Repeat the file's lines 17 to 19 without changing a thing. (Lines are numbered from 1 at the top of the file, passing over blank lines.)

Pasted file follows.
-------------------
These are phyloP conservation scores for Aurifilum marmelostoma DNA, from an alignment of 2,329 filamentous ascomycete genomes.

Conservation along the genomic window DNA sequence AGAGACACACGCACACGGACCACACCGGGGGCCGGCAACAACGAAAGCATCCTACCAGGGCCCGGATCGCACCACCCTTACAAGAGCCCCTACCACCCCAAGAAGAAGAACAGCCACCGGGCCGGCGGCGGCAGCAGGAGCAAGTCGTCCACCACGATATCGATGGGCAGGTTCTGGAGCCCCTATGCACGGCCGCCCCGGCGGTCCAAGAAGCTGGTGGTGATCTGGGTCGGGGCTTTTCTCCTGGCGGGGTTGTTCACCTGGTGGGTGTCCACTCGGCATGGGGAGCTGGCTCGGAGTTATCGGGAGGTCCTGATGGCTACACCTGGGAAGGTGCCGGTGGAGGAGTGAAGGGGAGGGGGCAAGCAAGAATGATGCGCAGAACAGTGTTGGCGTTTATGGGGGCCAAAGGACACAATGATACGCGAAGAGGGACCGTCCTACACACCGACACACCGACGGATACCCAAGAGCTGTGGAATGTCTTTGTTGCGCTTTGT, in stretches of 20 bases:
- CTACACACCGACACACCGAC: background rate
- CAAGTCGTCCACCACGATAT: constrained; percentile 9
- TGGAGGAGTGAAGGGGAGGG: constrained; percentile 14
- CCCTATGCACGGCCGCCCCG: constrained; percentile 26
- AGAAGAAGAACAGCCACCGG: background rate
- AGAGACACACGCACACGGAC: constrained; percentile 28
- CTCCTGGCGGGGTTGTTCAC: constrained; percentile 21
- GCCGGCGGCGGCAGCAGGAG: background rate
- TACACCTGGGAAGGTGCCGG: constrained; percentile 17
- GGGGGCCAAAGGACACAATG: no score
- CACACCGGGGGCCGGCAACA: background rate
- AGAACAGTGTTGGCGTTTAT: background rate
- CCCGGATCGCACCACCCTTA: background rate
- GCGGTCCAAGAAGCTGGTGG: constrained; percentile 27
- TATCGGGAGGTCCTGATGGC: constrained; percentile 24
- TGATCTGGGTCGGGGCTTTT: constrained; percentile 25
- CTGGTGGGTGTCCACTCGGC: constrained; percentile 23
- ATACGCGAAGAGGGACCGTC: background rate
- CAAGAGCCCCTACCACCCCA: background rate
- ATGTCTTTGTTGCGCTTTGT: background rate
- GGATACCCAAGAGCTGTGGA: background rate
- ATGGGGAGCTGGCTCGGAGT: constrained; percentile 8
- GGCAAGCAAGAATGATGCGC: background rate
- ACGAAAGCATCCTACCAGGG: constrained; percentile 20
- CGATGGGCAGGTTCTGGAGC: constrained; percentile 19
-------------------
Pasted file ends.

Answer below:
- TATCGGGAGGTCCTGATGGC: constrained; percentile 24
- TGATCTGGGTCGGGGCTTTT: constrained; percentile 25
- CTGGTGGGTGTCCACTCGGC: constrained; percentile 23